Ed Data Geek David Stewart says tracking interim assessments isn’t useful.

In a Wired blog, “Inside the Educational Data Revolution,” David Stewart, CEO of Tembo, laments how in the largest US school systems, “millions of dollars are being spent on interim assessment systems, intended to track student performance throughout the year and adapt teaching strategies in advance of the high-stakes year-end tests. The problem is that there’s almost zero correlation between Common Core skills scores on the interim test and the end-of-year test. The difficulty levels are different, and the magnitudes of those discrepancies even differ among subject areas. Just because a student does well on a mid-year test doesn’t mean she will do well at the end of the year, making it impossible to track improvement. ”

I keep wishing that ed data geeks would use their data analytics to figure out which ways of teaching are more effective. But lower down in this blog post, there’s an explanation of why this may also be fool hardy.

“Steve Cartwright, the company’s Director of Analytics, “we really need to bring the individuals that are doing the teaching along for the ride.” Because, even to the data geeks at Tembo, it’s still ultimately about the classroom, where the rubber hits the road. “There are a lot of smart people all over the country trying to figure out the perfect lesson, the perfect way of instructing, and then replicating it for all students,” explains Stewart. But it’s more personal than that, and education is still struggling with escaping the one-size-fits-all approach. Given the widely differing starting points of each individual – learning style, home environment, motivation level – “you’re never going to solve it with an algorithm.”

Still, if we can do clinical studies for medicine in which each body processes a pill differently, why can’t we do it for teaching algebra?


POSTED BY Jill Barshay ON February 7, 2014

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Brian Preston

Sorry, my prior post was meant to comment on your “Top NAEP Cities Have Lowest PISA Scores” blog. Hope you catch my error during moderation.

Re: interim assessments. Using them properly is the key here–no commercial interims are yet adequate to match the increased complexity of CCSS assessments. It will be interesting to see if Smarter Balanced consortia interims, which are going to be available, match at all with end of year summative tests. Not sure, logically, if they should, since what a child knows in November should not correlate highly with an end of year assessment. The usefulness of an interim is how the teacher uses the results to alter instruction and fill in the gaps the interim is designed to identify.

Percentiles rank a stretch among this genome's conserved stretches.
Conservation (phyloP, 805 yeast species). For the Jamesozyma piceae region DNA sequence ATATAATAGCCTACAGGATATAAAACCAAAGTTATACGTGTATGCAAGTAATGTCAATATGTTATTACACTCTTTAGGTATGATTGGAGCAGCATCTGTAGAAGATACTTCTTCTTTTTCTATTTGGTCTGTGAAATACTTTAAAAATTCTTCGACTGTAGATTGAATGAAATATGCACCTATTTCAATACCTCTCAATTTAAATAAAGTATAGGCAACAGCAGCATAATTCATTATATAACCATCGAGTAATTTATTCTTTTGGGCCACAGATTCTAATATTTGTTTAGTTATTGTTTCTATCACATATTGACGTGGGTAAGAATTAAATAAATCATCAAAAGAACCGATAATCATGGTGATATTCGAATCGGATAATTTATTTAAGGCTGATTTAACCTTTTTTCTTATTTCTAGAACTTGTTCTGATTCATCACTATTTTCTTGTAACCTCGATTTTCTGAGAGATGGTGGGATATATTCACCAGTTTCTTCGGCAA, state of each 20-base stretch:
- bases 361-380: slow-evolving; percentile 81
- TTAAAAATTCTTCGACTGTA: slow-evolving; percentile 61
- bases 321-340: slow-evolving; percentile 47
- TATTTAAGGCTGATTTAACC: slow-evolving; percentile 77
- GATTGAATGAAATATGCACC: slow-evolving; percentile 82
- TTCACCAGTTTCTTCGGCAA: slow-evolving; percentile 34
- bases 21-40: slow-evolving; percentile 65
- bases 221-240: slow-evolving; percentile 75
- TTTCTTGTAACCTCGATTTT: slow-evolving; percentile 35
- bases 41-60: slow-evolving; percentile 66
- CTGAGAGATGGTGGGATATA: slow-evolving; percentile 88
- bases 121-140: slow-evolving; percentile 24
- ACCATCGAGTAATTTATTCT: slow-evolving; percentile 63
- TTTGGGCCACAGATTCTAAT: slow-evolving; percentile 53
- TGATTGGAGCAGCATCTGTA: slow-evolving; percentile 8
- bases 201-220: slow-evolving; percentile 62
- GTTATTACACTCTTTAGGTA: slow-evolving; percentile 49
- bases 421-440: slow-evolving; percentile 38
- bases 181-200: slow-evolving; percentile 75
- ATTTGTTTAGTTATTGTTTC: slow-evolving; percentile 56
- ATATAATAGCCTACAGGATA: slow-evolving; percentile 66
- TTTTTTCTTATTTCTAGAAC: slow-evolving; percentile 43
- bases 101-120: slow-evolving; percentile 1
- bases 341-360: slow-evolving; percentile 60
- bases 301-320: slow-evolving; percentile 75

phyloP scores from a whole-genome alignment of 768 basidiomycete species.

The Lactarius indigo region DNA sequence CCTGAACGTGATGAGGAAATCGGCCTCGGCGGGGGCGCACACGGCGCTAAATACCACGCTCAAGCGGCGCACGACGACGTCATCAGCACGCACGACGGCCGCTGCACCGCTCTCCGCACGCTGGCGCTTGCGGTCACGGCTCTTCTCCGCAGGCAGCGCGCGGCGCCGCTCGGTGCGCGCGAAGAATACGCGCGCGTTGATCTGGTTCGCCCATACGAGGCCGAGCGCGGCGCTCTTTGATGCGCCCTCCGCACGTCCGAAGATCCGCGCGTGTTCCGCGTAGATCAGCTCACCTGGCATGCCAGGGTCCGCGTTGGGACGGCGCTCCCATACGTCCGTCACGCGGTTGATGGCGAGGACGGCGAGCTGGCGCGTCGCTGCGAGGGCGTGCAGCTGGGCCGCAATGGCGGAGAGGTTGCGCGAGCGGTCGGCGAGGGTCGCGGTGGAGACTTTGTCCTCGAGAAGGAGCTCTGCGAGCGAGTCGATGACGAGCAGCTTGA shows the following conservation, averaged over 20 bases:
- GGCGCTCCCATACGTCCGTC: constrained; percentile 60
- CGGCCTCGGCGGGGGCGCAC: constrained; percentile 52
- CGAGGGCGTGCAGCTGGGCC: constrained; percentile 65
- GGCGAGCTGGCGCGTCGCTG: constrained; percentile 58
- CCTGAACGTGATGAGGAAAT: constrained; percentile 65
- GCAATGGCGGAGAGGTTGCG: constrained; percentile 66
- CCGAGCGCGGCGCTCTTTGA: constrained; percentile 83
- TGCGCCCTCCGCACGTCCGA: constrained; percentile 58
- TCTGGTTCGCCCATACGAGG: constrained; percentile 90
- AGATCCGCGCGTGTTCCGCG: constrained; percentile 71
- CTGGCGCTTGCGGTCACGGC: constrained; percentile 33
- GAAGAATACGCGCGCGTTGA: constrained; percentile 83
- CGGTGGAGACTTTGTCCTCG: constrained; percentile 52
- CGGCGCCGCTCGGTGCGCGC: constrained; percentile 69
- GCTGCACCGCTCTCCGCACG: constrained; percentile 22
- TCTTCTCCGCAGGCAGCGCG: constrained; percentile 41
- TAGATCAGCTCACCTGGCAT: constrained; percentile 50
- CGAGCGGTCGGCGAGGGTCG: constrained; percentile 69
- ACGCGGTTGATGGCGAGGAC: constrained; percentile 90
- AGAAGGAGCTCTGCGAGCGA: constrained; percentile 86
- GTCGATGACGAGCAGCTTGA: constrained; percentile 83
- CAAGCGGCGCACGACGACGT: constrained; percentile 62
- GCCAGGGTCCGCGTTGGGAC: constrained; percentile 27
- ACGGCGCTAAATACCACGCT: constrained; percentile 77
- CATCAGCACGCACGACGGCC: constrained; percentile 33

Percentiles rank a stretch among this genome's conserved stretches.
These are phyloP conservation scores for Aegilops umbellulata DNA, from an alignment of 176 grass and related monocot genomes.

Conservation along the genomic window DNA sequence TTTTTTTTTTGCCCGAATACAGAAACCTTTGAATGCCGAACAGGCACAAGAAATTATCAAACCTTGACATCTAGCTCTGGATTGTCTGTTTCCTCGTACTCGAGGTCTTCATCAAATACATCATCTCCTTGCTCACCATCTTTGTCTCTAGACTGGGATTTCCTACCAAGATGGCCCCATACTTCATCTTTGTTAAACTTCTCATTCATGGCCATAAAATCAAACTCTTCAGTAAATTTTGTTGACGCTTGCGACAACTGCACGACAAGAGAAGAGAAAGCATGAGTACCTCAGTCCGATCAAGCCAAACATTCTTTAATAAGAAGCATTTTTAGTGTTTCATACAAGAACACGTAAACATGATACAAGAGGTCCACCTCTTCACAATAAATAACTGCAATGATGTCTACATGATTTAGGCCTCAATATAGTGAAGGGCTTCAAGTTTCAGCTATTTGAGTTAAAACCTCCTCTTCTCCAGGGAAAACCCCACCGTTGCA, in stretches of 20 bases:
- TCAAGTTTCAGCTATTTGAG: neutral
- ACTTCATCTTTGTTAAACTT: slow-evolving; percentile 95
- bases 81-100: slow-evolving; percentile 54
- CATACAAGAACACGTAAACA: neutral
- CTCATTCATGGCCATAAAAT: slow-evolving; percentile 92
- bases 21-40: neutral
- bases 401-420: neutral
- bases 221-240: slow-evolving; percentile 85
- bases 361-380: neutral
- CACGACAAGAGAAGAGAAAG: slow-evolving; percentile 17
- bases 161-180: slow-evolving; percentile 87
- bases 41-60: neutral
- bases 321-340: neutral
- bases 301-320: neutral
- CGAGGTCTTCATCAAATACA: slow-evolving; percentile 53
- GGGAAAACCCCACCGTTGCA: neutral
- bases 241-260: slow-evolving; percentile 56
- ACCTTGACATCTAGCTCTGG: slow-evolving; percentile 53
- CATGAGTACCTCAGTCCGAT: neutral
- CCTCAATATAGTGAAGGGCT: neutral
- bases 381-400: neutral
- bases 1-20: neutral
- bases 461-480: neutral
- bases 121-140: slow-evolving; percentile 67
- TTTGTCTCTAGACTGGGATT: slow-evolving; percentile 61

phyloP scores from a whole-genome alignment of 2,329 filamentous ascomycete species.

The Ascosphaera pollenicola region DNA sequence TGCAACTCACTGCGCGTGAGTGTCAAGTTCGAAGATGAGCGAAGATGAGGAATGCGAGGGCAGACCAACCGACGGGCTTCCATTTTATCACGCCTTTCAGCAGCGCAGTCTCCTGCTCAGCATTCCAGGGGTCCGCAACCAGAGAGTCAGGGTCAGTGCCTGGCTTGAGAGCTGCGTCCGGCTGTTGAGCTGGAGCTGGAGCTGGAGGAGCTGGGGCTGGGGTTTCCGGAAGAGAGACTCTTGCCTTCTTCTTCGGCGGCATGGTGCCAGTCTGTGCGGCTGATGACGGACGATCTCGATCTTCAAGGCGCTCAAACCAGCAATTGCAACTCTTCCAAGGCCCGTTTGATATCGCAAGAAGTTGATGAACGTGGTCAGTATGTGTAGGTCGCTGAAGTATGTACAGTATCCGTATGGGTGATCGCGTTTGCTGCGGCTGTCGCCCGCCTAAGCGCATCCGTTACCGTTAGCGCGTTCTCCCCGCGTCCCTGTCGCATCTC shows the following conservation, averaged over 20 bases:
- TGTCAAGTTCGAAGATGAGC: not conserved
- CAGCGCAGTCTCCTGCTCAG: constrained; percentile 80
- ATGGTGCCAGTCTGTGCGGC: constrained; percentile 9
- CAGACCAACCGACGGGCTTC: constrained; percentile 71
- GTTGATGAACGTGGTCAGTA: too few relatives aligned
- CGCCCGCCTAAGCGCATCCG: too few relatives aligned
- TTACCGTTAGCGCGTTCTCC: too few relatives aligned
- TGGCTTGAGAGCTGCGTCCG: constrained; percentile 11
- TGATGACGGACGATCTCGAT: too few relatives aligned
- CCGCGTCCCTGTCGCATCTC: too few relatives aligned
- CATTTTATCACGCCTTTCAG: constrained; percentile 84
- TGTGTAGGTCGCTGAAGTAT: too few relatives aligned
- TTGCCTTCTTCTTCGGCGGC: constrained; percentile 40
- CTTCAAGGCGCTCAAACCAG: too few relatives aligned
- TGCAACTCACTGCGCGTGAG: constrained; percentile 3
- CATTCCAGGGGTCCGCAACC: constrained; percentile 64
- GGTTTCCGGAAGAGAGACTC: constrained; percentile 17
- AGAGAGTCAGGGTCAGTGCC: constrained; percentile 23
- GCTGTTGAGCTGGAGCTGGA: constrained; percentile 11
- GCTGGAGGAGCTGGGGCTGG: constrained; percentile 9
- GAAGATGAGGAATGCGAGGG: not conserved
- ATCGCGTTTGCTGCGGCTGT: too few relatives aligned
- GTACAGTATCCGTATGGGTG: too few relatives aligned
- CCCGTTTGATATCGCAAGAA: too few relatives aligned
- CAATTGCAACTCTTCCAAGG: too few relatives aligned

Many folks wonder, like you do, about why we can’t figure out via a clinical study and consequent model how to teach algebra. I suggest two things here. First, kids are not widgets in which learning can be deposited–they are too individual and bring too many extraneous elements into the classroom. Second, clinical models in medicine aren’t all that more effective in percent success, and perhaps less so. We have lots of clinical models used to develop medicines, yet we feel really good when a cancer patient survives 5 years, and great about those who survive 10 years, while often during that period the patient is miserable with side effects of drugs, the cost is extreme, and in the end the treatment fails anyway. So when we have 70+% graduation rates in K-12 education, we’re actually doing better than the expensive medical, clinical model.

I’ve oversimplified, of course. We have a lot of research about what works with kids, but nothing works all the time or with every kid. The ‘reformy’ movement, as Bruce Baker calls it, is trying to use that number crunching clinical notion to criticize education, and it’s an oversimplified effort with absolutely no research suggesting it’s effective. At least in medicine, when something doesn’t work, we don’t keep putting it on the market as a cure.

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